Despite enormous IMF pressure, Argentina separated its negotiations with the Fund from those with the private international creditors (which were, in effect, non-negotiations). The Argentinean government succeeded in taking the issue of resolving disputes with private international creditors off the table in its dealings with the IMF. This was a considerable break from the Fund’s historical role as the effective coordinator and enforcer of private international debt restructuring. Argentina had effectively divided its creditors; Greece, on the other hand, has accepted the legitimacy of the troika — the European Commission, the IMF and the European Central Bank. Argentina’s approach of non-negotiating with the private international creditors included refusing to contemplate any kind of engagement beyond “discussions” with this sector, allowing little or no room for any form of compromise. In effect, the Kirchner government simply made the writeoff a “take-it or leave-it” offer. Going on the offensive, it adopted the position that this was a one-time offer that would not be repeated or replaced by other offers. Greece, however, continues to be a “taker,” but it needs to be a rule maker.
Argentina's combative stance held considerable risks. On the one hand, scenarios of capital flight were mooted. On the other hand, the spectre was raised of Argentina moving toward the status of an international financial “pariah” suffering from an investment strike. Yet, a few years after its default, international investors returned to Argentina calling it “a deal.”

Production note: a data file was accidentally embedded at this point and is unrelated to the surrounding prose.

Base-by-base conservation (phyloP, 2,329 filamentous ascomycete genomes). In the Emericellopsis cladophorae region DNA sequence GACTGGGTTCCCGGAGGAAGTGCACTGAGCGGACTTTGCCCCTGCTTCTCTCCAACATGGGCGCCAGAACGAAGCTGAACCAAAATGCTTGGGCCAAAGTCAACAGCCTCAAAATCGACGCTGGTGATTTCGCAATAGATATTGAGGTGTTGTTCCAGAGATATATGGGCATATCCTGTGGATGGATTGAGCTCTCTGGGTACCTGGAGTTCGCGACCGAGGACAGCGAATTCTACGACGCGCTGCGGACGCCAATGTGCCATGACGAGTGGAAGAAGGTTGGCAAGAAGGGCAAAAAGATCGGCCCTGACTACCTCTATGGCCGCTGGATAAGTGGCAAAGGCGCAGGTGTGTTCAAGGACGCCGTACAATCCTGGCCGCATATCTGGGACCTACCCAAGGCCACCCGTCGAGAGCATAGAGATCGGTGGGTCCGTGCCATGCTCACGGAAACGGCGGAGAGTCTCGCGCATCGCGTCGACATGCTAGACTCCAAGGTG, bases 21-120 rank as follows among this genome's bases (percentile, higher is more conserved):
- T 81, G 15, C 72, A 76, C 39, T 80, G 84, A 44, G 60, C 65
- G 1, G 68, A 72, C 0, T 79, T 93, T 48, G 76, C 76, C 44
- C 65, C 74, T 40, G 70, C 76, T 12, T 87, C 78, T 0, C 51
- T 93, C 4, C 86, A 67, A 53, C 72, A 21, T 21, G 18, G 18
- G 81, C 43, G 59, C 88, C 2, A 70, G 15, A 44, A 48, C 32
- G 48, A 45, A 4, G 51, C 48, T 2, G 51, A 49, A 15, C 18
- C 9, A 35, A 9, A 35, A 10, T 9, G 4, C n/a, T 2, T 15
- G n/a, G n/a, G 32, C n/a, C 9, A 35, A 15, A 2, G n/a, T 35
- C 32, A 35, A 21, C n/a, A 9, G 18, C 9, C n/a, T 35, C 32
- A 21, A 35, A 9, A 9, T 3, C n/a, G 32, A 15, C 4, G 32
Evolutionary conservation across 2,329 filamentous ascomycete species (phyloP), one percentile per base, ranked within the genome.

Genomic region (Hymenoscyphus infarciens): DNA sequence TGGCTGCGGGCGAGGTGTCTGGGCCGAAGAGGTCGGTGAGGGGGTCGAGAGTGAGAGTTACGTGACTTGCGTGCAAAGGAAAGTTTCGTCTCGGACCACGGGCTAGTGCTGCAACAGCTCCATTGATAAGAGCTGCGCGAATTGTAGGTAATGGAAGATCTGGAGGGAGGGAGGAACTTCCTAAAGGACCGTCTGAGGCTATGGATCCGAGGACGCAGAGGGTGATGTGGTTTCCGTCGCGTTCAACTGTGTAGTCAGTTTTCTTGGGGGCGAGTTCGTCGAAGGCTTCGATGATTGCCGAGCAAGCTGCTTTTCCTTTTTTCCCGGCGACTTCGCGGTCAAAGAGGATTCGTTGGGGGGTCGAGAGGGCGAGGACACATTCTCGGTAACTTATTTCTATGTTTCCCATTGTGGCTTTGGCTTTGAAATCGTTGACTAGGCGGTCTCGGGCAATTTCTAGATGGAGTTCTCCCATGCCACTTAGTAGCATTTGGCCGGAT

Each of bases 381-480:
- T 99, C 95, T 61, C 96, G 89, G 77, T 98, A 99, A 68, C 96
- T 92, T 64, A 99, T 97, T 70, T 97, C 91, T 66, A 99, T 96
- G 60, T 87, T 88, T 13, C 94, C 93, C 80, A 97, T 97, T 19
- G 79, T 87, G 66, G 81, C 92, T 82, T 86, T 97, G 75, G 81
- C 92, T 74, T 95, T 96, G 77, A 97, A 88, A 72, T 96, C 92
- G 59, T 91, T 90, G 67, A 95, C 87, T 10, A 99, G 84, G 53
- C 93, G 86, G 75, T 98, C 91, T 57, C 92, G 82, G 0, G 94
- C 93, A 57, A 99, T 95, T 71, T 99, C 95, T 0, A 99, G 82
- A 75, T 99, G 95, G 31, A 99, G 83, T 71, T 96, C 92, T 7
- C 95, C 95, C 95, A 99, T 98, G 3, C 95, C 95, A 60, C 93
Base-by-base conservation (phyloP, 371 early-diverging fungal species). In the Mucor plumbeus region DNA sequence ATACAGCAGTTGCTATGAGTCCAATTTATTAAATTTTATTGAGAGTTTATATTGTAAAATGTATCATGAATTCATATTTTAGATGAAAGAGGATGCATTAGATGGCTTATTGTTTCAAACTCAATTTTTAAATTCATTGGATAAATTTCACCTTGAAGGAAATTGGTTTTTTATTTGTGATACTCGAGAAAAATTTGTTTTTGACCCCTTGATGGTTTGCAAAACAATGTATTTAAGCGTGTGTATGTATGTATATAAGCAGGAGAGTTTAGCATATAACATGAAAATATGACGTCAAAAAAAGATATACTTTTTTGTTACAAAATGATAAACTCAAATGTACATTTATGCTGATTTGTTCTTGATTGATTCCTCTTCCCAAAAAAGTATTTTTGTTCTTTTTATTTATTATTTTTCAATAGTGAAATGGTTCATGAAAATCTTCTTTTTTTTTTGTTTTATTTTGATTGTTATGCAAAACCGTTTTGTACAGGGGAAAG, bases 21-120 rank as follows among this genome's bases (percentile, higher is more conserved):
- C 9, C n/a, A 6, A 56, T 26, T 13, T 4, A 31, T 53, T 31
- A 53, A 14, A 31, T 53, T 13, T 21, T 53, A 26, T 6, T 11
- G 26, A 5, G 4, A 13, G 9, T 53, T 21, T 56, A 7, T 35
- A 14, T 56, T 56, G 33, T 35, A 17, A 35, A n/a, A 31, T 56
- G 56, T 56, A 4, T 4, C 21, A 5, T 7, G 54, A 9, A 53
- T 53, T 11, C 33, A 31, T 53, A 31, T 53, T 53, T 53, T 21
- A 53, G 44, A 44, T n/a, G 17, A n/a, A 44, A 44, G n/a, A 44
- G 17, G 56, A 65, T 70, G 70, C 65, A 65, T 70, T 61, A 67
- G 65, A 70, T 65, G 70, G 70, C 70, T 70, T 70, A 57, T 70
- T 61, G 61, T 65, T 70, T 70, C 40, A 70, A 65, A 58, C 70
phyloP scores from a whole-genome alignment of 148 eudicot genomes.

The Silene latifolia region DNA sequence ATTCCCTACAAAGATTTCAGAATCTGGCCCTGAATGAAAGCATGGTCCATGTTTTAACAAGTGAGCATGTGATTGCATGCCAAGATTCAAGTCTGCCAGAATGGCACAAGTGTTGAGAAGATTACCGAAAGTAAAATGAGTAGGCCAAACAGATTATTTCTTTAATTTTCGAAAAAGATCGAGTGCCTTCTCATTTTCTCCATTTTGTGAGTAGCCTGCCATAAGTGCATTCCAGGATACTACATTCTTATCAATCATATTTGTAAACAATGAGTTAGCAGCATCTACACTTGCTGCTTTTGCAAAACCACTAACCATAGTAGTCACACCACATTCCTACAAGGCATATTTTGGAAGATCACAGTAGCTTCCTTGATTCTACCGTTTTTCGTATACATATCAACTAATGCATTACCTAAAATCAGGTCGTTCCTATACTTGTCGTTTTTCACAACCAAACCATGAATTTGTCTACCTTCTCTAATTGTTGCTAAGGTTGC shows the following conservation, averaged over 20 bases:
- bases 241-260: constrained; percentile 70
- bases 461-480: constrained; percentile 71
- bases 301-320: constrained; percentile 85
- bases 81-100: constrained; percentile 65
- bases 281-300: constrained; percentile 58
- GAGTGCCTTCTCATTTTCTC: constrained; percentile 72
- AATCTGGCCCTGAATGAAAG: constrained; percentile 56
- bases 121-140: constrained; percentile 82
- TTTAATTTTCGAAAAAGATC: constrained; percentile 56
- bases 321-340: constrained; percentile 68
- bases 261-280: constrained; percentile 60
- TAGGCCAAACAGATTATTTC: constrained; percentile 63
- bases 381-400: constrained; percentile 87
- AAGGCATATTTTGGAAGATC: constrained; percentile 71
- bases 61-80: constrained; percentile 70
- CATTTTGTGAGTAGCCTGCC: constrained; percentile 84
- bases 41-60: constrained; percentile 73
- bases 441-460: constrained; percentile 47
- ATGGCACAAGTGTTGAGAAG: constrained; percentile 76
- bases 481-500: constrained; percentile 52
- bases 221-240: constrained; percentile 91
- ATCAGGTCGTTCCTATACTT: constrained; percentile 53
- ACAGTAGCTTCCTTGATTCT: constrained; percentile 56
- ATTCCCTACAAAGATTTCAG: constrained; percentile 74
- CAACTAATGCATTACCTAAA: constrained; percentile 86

At odds with the temptation to make a quick agreement, the Argentine government waited for almost two years after the default to begin to enter “discussions” (or, as the language evolved during the process, “consultations,” “talks” or “meetings”) with its private creditors, continuing to take a hard line. The final offer made to the private international creditors in January 2005, reflected this tough position: old bonds would be cut by 70 percent of the face value and bondholders had six weeks to make a decision. Approximately 76 percent of bondholders took the offer, swapping debts in the last few days before the February 25, 2005 deadline.
Argentina’s ability to use its vulnerability as a bargaining tool was augmented in terms of its domestic forces. Argentina effectively portrayed a strong political message to its creditors: stability in the country’s socio-political situation had to be the top priority or else the state could collapse. When a concerted populist movement was mounted within Argentina — the so-called “Piqueteros” — the threat the movement posed was used by state officials as a persistent bargaining chip in dealing with its creditors. The Greek government needs to treat the Athens street protests as a bargaining tool, and turn the tables on its creditors.
The experience of Argentina is compelling in revealing the embedded strengths of a country experiencing a default scenario. The notion of structural discipline imposed by a coalition of creditors, at least in the Argentine case, failed to match the reality. The Kirchner government discovered that it could do much to gain and retain momentum, modifying the direction of discourse and policy innovation. Albeit under enormous stress, Argentina found unanticipated means to create room to manoeuvre. The Greeks need to read the current economic history and take lessons on how to deal with its creditors.